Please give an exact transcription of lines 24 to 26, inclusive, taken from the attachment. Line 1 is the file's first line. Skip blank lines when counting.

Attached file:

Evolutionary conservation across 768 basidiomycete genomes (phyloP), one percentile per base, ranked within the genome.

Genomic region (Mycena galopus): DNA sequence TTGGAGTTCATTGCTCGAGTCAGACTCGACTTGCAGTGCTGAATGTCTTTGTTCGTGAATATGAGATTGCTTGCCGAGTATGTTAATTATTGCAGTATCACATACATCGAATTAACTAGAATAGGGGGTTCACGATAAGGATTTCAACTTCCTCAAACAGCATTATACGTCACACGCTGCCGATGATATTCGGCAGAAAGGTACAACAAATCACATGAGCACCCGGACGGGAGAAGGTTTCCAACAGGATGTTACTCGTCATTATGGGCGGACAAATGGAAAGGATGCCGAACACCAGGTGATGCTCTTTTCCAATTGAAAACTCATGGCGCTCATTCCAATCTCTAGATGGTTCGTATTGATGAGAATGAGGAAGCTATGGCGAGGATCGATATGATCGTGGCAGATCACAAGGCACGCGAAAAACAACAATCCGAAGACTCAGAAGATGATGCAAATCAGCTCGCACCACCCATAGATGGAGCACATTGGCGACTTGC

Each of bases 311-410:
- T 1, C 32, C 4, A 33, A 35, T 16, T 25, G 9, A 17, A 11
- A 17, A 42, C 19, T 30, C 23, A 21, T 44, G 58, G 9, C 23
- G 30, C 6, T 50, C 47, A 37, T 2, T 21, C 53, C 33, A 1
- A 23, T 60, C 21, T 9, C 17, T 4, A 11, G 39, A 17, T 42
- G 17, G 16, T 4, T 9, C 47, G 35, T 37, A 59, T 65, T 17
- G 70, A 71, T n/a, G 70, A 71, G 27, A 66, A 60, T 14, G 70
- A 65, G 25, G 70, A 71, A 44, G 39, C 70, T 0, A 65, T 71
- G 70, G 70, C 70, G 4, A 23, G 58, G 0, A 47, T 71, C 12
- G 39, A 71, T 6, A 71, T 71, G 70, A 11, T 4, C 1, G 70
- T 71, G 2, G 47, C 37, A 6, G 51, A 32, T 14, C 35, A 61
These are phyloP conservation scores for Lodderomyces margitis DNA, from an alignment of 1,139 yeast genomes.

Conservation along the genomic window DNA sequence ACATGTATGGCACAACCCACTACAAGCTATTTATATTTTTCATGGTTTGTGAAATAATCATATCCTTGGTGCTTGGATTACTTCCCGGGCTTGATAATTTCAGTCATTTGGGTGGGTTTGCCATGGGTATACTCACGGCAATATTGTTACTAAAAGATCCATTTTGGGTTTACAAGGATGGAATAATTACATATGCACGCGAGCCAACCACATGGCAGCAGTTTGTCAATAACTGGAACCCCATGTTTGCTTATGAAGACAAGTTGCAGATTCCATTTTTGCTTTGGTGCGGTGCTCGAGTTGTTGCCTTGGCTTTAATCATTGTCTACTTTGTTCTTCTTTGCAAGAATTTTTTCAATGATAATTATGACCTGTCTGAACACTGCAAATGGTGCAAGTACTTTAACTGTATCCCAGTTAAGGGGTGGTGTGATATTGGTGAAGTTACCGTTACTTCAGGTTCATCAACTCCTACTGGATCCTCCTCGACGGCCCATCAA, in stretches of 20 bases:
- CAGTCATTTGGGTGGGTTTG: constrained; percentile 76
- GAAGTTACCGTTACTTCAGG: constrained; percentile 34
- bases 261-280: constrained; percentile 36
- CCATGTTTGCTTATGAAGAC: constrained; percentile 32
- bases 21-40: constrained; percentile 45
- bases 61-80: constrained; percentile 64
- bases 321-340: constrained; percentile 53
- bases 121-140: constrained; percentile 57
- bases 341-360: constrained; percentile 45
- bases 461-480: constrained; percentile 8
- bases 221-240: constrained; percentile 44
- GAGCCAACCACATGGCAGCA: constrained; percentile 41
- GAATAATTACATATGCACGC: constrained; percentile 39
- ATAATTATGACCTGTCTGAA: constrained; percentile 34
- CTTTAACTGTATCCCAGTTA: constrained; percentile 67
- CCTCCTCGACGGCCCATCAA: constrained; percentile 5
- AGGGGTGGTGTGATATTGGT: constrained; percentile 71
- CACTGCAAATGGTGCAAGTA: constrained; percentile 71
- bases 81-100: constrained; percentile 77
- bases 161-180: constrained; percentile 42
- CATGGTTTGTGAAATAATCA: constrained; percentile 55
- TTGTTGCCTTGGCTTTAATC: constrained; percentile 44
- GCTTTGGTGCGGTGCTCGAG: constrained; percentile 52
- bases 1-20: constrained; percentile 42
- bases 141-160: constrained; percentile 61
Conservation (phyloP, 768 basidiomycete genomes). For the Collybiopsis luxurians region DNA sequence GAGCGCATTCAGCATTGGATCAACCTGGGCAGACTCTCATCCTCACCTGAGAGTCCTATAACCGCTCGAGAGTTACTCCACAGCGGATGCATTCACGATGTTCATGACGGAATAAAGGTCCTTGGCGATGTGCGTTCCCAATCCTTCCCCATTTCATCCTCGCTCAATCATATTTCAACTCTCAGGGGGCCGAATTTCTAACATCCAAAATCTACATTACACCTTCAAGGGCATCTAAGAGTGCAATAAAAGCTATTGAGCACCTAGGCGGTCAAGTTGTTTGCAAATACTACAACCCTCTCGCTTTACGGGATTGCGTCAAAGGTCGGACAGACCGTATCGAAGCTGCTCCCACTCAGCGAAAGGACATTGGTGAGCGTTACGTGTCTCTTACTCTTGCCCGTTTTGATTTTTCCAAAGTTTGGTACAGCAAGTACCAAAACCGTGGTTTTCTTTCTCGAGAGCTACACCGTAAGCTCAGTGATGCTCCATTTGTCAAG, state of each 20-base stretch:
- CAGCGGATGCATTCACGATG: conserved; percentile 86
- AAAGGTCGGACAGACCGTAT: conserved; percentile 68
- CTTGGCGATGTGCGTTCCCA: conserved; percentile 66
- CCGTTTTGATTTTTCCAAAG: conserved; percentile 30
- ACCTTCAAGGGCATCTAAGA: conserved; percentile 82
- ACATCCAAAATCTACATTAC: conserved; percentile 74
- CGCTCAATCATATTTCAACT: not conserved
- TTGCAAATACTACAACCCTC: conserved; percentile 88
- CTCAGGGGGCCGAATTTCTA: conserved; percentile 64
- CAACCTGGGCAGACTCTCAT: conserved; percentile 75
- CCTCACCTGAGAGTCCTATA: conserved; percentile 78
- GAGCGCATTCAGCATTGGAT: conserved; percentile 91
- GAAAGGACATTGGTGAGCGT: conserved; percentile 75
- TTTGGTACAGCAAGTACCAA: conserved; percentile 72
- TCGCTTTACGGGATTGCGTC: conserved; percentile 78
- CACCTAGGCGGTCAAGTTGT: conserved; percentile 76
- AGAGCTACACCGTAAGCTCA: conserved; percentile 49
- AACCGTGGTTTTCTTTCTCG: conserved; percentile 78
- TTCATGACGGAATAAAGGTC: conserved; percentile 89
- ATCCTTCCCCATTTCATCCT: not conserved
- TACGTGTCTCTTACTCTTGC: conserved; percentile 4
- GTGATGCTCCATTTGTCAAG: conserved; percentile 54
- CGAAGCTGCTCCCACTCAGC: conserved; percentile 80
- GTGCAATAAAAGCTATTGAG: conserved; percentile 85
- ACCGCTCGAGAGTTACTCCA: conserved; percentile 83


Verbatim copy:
- bases 341-360: constrained; percentile 45
- bases 461-480: constrained; percentile 8
- bases 221-240: constrained; percentile 44